He suggested sticking to the guidelines from the Ministry of Health (MoH) and World Health Organisation (WHO).

Amrahi said the focus when conducting large scale operations should be on hygiene and adherence to SOPs.

“Go back to basics. Use the guiding principles from WHO and MoH but both parties must be synchronised.

“When we do these raids if their personal hygiene looks bad then give them some space, provide a toilet and some water to clean up and then immediately vaccinate them,” said Amrahi.

“If you spray them and there’s too much of it, it can cause a lot of harm as there are a lot of chemicals in it which are not diluted properly and can be harmful. It’ll cause irritations and so on.

“Besides at the end of the day they are human too, so treat them as human beings.”

The Malaysian Medical Association (MMA) too has spoken out against the government’s strong-arm treatment of the undocumented migrants, warning that such methods will complicate efforts to curb Covid-19.

MMA president Datuk Dr Subramaniam Muniandy said spraying Dettol directly on the rounded up migrants is not part of the standard operating procedures from the National Security Council or the Health Ministry.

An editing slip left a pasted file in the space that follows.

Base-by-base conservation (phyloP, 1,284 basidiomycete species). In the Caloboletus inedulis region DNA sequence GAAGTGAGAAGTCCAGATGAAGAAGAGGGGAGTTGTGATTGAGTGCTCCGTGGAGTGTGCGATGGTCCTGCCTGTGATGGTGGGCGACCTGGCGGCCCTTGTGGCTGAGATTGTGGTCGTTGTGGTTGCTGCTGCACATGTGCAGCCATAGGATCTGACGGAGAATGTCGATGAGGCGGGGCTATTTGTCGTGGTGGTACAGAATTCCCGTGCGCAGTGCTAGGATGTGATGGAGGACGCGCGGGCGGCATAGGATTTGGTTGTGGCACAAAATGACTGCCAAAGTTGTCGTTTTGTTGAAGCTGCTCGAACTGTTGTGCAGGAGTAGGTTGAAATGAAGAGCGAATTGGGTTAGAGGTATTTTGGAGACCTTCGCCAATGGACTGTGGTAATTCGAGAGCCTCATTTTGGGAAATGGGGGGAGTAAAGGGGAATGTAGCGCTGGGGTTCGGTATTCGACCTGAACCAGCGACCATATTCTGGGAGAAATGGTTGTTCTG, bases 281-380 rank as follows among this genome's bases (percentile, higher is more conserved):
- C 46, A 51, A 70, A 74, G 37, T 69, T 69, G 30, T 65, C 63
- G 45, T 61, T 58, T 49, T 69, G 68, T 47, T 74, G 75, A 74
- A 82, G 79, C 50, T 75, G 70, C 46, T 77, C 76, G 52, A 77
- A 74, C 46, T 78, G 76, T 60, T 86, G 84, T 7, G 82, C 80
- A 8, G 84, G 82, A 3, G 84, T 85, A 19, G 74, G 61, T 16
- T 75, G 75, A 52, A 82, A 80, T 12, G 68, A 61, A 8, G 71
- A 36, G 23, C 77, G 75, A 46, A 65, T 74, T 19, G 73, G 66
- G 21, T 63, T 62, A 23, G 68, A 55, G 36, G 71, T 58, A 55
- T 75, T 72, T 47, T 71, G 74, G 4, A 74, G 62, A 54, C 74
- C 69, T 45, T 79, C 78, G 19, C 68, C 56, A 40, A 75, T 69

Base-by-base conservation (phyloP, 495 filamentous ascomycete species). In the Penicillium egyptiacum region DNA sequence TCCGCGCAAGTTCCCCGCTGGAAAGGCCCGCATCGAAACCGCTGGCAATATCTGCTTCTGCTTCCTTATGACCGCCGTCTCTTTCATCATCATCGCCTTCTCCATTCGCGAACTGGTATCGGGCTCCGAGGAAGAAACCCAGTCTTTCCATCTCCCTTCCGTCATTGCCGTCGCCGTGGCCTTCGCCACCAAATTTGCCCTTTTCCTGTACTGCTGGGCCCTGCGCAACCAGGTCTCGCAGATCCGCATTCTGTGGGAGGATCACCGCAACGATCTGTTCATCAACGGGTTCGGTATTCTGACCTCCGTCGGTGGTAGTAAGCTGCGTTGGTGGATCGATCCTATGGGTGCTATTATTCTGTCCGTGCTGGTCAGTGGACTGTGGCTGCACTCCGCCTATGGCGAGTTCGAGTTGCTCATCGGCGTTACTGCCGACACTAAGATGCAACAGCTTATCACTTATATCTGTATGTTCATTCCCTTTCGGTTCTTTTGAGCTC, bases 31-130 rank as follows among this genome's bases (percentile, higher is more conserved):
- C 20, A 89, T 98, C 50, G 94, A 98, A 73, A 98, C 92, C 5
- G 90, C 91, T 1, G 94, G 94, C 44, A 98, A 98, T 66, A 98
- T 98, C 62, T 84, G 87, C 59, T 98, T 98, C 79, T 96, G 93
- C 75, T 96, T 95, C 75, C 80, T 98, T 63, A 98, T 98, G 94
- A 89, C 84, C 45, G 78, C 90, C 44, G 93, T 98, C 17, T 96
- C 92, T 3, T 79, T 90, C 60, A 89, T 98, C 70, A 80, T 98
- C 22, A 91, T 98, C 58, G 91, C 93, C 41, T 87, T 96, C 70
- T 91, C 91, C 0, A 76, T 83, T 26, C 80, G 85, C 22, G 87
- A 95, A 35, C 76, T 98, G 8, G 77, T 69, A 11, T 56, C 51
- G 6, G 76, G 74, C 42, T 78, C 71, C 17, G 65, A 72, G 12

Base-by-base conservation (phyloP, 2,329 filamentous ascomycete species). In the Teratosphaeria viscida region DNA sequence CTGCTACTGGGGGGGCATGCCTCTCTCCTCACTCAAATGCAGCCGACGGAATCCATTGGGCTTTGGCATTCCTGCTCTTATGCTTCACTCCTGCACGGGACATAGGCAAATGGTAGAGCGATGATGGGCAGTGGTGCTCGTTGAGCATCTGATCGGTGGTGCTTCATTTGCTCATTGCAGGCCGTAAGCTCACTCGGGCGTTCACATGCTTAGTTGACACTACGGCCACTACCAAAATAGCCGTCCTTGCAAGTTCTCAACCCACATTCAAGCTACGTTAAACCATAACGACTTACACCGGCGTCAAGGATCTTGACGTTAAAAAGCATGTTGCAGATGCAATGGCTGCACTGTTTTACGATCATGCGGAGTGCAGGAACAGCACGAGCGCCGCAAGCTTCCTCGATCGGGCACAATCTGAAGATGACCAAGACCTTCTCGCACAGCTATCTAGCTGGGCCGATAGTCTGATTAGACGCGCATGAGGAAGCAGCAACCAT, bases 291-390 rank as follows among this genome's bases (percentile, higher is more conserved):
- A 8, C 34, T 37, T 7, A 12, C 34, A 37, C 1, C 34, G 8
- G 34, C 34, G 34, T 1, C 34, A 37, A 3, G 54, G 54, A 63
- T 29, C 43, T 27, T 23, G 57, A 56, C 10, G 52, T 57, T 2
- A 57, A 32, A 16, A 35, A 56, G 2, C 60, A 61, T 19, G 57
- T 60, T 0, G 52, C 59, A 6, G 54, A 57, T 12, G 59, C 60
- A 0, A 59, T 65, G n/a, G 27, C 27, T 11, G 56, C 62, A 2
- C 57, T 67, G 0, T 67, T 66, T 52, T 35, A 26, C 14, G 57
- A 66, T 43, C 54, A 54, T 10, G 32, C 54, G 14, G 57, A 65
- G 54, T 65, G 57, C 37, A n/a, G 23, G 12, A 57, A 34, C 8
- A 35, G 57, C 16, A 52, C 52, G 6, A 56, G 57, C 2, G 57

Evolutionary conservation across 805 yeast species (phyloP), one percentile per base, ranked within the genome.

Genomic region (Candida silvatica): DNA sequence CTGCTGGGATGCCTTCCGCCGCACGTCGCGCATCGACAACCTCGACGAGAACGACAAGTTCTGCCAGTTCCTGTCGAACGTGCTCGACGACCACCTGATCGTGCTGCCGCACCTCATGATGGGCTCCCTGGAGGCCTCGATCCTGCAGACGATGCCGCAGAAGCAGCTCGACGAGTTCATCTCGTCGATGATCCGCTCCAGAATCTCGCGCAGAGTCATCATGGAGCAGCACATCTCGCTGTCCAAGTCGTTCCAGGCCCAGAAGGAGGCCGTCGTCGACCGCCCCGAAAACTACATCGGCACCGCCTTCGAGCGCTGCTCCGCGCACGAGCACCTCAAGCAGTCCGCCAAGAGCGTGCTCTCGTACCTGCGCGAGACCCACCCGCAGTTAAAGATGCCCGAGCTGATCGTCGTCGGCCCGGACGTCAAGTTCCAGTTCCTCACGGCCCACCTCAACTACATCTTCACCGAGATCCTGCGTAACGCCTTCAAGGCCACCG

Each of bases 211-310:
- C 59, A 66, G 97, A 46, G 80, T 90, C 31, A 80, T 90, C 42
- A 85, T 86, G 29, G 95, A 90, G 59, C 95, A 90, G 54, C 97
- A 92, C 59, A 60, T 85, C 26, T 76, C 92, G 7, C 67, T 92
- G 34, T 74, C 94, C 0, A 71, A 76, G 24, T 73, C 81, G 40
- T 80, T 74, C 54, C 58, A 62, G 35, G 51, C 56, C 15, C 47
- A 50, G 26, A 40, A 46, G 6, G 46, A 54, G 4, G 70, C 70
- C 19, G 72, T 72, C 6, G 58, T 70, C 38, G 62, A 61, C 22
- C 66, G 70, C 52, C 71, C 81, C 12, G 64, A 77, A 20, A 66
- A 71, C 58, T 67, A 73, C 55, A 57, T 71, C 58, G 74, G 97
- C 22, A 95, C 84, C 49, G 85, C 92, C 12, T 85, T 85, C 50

“Undocumented migrants are one of the most important groups to vaccinate. If half of the Malaysians in the country have yet to register for the vaccine, imagine the enormous challenge it will be to get the two to three million undocumented migrant workers vaccinated.

“We may not achieve herd immunity if we fail in our efforts to vaccinate our significantly high migrant worker population,” he said in a statement yesterday.

He added that to get both documented and undocumented migrant workers to cooperate, the authorities need to first start treating them like human beings

Prior to the Monday night Immigration raid, the Academy of Medicine of Malaysia (AAM) called on the government to prioritise Covid-19 interventions that will help reduce cases, as well as protect hospitals and intensive care facilities during the full-scale lockdown.

It criticised the practice of public sanitation which was first carried out in March last year, adding that there is no evidence of its efficacy.

AAM supported Universiti Malaya infectious diseases expert Prof Dr Adeeba Kamarulzama who also told the government that the resources used on the outdoor disinfection exercise would be better spent elsewhere.

In a tweet, Dr Adeeba had said that the resources spent on the exercise could be better channelled towards personal protective equipment, high flow nasal cannulas, ventilators, oxygen saturation meters and food for volunteers, among other things.

Following that, the political secretary to Housing and Local Government Minister Zuraida Kamaruddin criticised her for questioning the ministry’s public sanitisation initiative by calling it a “waste of resource”.

Nor Hizwan Ahmad said the public sanitisation initiative was an effort that was approved by the government as part of efforts to minimise the risks of Covid-19 infections in public places.